The marks of someone new to New York are manifold, and usually just marginally annoying: The hipster who cannot make the distinction between the East Village and the Lower East Side, the tourist who cannot accurately swipe a Metrocard when the train is arriving and you're behind him on line. But nothing drives me crazier than the group of slow-moving tourists walking four abreast on the sidewalk, carrying on an oblivious conversation and preventing those in a hurry from passing.
I doubt that they were prompted by this particular problem, but researchers at Japan's University of Electro-Communications have created a flooring system designed to encourage pedestrians to move to the right. Flooring tiles printed with lenticular lenses—you know, those striated surfaces that look different from different angles—created the illusion of a pattern that moves to the right when you move across them, and supposedly, "Since people have a tendency to give priority to their visual sense to maintain their balance when they walk, their eyes will be attracted in that direction" and their feet would follow suit.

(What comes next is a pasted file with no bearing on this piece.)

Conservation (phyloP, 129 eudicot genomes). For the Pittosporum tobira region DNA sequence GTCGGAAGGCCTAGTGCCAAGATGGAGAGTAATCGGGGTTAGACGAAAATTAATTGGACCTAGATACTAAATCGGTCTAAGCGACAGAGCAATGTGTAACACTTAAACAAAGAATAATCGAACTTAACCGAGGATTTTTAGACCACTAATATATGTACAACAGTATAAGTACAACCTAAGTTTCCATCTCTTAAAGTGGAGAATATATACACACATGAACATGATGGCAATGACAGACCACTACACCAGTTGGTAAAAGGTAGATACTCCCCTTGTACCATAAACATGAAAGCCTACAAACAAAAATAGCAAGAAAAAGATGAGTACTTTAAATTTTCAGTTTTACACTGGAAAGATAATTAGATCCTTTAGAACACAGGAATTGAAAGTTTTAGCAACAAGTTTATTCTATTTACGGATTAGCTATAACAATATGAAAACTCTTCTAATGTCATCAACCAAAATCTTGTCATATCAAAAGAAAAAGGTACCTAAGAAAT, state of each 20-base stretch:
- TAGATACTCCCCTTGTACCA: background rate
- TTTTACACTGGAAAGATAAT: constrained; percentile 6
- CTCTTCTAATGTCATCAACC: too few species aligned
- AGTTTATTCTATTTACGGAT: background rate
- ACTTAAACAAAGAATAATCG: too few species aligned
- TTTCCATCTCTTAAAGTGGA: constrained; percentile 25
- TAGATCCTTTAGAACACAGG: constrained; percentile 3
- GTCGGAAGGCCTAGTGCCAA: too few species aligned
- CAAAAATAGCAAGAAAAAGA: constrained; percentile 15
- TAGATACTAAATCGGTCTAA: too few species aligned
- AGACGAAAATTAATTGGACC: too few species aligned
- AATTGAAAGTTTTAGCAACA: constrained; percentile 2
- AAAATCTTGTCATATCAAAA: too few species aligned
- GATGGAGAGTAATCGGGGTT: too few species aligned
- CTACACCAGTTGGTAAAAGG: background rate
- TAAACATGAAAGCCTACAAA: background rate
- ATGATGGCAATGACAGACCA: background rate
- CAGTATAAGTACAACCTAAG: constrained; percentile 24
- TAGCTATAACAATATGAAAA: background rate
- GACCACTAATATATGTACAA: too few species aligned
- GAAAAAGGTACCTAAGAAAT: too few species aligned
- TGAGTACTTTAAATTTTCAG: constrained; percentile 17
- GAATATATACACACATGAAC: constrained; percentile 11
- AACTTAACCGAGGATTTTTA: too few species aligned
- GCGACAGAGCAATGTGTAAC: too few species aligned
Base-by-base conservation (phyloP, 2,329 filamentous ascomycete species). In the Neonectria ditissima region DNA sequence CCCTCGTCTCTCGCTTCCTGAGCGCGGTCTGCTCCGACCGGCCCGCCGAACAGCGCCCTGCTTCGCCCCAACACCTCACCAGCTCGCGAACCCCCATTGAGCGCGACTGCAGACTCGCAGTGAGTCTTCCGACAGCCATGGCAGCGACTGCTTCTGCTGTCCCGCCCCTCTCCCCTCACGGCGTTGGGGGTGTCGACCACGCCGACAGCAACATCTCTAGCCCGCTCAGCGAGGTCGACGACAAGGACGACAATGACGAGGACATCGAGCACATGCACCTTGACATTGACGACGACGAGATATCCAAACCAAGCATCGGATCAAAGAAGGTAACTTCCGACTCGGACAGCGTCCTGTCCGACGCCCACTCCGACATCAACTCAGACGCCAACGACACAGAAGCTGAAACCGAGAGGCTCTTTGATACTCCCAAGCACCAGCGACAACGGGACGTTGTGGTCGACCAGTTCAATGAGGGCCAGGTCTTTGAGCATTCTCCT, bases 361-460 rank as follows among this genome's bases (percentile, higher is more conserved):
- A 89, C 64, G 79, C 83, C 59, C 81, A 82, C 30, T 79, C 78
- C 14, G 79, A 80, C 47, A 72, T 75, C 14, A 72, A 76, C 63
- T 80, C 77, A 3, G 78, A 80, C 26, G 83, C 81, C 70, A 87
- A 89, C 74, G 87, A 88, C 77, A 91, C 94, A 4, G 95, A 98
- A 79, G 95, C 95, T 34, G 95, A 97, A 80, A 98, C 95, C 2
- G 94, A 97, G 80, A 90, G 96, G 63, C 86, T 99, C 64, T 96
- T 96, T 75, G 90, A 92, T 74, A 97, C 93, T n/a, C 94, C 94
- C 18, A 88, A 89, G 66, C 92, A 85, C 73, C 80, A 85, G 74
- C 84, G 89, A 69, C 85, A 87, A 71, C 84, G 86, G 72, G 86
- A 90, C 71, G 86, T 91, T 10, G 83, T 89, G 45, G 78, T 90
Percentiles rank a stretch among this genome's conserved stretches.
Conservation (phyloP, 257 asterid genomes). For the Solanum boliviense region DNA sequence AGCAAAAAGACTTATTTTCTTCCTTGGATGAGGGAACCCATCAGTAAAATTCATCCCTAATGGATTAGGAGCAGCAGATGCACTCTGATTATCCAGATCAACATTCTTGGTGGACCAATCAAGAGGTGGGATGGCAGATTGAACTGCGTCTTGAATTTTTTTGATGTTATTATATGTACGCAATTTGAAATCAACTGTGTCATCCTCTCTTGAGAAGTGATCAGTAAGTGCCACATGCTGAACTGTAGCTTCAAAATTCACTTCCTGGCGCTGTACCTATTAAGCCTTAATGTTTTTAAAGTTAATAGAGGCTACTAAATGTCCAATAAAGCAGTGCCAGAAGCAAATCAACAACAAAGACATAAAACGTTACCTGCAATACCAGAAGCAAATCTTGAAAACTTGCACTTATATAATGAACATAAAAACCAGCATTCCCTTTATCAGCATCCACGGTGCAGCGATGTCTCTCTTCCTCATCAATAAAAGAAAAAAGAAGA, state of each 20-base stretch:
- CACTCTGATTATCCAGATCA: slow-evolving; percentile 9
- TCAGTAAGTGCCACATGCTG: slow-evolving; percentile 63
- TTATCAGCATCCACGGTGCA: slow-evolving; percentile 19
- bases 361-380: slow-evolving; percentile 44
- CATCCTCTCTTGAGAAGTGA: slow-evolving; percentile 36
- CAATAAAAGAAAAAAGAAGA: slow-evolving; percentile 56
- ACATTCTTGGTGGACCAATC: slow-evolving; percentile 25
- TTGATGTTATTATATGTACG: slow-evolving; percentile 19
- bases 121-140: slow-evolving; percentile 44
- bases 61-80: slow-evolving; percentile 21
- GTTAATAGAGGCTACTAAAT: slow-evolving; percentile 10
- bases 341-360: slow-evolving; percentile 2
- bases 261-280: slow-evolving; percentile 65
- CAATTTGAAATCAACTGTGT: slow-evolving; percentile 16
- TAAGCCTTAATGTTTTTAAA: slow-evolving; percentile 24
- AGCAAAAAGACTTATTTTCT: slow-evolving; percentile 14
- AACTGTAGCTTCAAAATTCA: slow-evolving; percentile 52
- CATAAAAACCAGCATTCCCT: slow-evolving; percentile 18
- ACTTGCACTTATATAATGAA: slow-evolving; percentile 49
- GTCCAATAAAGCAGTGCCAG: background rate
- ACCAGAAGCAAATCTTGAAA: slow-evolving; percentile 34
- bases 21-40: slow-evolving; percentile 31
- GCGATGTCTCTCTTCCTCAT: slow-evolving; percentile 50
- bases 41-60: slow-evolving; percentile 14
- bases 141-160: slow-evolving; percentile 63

I'm skeptical as to whether this would actually work, and durability is a problem the research team recognizes, but I don't have a better solution to propose that doesn't involve shoving.
Join over 240,000 designers who stay up-to-date with the Core77 newsletter.
Test it out; it only takes a single click to unsubscribe